By Marina Escobar
Photos by Marina Escobar
If you’re like me, you can’t wait to get your hands into your garden soil. But this is Connecticut, it’s February and when I look out my window, I see my garden covered in snow! Ok, so nature is resting and I’m hibernating. Well, there are a few things you can still do to prep for a bountiful season. In my January column, I described garden planning as a way to pause and focus on what you’ve learned as a novice gardener and to think about what you want to grow. Continue this planning along with ordering seeds and snipping fruit trees.
This winter, I’ve been curled up in my favorite chair with a warm blanket pouring through my seed catalogs as if they were a good book. I won’t lie, I tend to get overzealous and my eyes get bigger than my garden. I’ve had to restrain and remind myself there needs to be a place in my garden for all the seeds I order. With that said, keep in mind your gardening zone. Wait, what? You want to choose seeds that are suited for your region, your temperatures, your average rainfall, sunlight hours and length of growing season. Connecticut’s climate region is Zone 6 while some shoreline areas are now considered Zone 7. Basically, each growing zone is 10° F warmer (or colder) on average than its adjacent zone. This may seem a bit complicated but understanding the general weather and seasons in your area is key to knowing what’s possible in your garden. Most seed packets are more than just a pretty envelope, they show a zone map on the back. Now that’s clever.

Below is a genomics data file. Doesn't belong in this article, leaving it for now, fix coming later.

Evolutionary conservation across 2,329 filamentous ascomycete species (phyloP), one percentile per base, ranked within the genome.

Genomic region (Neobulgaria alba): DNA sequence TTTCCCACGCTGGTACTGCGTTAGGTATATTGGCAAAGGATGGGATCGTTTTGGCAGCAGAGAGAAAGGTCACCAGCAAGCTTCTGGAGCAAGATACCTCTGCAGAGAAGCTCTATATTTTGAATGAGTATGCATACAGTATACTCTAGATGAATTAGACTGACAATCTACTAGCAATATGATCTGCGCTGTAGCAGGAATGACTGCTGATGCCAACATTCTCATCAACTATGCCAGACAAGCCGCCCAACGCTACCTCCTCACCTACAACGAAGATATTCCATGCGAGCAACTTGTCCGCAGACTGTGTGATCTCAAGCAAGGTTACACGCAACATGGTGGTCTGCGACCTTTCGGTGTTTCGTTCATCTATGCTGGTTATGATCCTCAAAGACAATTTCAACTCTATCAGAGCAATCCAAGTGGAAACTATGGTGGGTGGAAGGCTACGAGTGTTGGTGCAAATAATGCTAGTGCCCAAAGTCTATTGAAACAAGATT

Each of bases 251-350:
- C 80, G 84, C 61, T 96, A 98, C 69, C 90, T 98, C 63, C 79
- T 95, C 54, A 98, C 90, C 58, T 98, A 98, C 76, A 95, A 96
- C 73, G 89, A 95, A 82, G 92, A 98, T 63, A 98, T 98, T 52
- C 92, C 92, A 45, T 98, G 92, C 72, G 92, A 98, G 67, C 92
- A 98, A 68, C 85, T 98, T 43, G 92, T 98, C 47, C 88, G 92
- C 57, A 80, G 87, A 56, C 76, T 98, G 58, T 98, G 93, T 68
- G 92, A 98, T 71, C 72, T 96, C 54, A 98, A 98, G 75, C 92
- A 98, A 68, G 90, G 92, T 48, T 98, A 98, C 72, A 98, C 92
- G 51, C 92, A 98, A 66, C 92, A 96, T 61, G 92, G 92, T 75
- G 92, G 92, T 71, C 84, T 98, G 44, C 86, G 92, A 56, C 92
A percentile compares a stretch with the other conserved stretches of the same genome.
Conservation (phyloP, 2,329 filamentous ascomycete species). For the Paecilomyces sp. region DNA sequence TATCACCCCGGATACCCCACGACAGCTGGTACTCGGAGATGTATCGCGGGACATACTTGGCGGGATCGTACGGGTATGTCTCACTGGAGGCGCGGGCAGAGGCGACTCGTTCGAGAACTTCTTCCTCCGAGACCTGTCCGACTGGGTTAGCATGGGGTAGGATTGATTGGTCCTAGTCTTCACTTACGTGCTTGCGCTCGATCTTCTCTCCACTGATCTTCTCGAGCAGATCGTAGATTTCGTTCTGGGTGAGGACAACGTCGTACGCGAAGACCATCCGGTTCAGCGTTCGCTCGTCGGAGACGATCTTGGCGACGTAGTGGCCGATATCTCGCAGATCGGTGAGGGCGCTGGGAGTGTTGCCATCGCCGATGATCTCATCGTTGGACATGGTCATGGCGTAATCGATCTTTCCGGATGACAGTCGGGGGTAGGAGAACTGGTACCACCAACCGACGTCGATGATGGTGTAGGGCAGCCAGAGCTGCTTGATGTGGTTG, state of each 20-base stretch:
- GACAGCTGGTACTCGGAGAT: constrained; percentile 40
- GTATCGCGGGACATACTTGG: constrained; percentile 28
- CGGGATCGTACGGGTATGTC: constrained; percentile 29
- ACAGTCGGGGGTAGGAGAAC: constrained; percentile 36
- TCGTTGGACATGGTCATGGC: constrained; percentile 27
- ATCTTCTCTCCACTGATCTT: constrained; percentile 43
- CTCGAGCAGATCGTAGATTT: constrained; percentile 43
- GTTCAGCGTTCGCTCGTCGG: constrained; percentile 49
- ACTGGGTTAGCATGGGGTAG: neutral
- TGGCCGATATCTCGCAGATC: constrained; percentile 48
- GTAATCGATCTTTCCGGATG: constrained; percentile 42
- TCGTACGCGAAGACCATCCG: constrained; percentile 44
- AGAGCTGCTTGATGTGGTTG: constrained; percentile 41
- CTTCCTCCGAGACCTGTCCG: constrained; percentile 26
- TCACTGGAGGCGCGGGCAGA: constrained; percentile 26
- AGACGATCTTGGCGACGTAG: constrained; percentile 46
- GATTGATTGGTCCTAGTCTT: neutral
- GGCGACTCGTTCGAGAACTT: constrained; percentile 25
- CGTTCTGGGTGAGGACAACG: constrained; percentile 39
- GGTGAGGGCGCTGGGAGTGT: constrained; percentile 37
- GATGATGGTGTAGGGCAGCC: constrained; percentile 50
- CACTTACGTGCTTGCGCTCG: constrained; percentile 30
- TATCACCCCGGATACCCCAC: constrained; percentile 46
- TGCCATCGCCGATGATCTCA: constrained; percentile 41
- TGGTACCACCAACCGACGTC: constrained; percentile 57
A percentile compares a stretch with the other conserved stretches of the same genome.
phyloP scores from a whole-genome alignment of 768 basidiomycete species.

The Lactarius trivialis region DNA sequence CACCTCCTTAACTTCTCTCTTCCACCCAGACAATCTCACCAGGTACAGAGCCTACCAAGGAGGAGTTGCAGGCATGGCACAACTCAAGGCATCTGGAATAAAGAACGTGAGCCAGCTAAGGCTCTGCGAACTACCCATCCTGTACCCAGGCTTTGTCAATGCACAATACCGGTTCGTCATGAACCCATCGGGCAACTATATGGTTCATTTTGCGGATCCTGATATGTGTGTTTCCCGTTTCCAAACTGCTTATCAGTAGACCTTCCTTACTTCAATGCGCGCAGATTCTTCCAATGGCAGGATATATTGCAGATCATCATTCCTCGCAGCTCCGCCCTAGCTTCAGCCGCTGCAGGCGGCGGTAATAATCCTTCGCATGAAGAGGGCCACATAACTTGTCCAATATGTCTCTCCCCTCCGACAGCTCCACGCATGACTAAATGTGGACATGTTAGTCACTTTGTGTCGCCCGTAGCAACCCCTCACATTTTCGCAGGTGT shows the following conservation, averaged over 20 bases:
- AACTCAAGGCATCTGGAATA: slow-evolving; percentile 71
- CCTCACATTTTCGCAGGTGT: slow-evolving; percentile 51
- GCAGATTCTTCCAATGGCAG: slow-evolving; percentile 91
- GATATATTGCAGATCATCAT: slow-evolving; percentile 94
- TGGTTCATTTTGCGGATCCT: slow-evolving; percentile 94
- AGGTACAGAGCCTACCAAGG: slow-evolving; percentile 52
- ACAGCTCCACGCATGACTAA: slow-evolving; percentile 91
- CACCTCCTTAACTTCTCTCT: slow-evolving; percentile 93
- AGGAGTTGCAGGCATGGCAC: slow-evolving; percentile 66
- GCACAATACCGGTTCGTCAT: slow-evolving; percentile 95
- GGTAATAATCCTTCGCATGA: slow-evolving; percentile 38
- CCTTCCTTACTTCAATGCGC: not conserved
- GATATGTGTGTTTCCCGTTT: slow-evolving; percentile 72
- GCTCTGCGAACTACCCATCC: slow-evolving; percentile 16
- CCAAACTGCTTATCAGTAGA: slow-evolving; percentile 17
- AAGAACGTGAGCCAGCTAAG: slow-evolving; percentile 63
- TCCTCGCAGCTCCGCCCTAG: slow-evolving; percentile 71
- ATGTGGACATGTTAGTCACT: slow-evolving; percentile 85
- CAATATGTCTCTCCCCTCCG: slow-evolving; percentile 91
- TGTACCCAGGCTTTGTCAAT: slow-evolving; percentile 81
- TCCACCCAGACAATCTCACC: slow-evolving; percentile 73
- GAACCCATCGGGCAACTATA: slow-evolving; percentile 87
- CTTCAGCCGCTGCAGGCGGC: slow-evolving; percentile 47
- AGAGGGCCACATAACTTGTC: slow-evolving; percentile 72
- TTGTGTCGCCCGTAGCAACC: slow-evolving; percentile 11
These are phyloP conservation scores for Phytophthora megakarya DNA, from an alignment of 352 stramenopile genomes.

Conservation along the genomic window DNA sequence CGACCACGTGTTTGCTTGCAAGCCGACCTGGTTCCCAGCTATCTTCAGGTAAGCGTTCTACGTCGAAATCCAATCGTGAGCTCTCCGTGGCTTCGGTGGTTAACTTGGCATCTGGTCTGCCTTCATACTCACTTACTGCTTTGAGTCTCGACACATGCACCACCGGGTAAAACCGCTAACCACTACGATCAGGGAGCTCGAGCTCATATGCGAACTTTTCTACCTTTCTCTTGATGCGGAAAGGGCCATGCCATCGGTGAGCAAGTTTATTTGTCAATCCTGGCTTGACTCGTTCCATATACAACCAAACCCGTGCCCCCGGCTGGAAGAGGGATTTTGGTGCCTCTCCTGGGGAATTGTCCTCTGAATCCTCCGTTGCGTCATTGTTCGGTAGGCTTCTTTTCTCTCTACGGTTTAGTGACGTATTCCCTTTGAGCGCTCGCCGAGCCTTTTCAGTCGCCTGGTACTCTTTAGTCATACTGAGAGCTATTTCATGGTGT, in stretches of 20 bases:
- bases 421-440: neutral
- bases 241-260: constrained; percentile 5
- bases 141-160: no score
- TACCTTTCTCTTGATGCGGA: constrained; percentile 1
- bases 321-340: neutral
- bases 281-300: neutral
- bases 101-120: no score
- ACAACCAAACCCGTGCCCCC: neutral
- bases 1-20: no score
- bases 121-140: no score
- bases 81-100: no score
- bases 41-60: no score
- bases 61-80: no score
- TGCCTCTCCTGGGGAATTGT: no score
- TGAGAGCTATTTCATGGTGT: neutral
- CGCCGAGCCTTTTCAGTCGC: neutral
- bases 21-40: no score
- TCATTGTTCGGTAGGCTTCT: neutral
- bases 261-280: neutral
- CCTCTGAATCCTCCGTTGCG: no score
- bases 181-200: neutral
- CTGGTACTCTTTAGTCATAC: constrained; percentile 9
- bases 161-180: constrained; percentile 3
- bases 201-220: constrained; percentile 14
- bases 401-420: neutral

Here are a couple of my favorite companies I’ve had success with in the past*. They are non-GMO, organic and offer heirloom seed varieties. They also have a consistent germination rate, in other words, those packaged tiny seeds are alive and just need to wake up and take root in your garden:
Baker Creek Heirloom Seeds
*These catalogs are online.
If you’ve kept a journal, review any seed entries and decide what you want to grow. Are you going to be adventurous and try new varieties or stick to your staple varieties? My journal entries reminded me…
…loved the Botanical Summer Patty Pan squash, easy and quick harvest. Plant more.
Are there vegetables or herbs you really enjoy eating and want to try to grow? Although most garden plans are dynamic and fluid, now is the time to start finalizing what you want to grow.
…No more nasturtium seeds in EVERY bed. Beautiful but they took over…
So, order your seeds and finalize your garden layout.
This past season my peach tree suffered from peach leaf curl (common disease) despite the banner crop I had the previous year. This month I’ll not only need to prune but also treat with an organic fungicide. January and early February are usually considered the coldest months in the Northeast and the general rule is to prune your fruit trees while they are still dormant (snoozing) and before flower buds break open. Typically, this means after the coldest part of winter. Use this opportunity to shape your fruit trees, promote growth, and allow for remaining branches to be as healthy and productive as possible. Exactly where you make the cut when pruning trees is important, so, if you’re not sure how to prune a fruit tree, review a how-to guide online; there are plenty. I find Garden Know How (gardeningknowhow.com) is loaded with useful information and related articles.
It’s never too late to start gardening, even if you’ve never grown a thing before. So, order your favorite mix of seeds and prune your fruit trees for better health and a robust harvest. I hope you continue to enjoy my monthly roadmap on how to enhance your garden and bring what you love to eat to your table. Please follow me on Instagram @seed.yoursoul for anecdotes, pictures, ideas and information. And, feel free to share your garden questions with me as you plan a successful garden harvest.
Happy planning and pruning!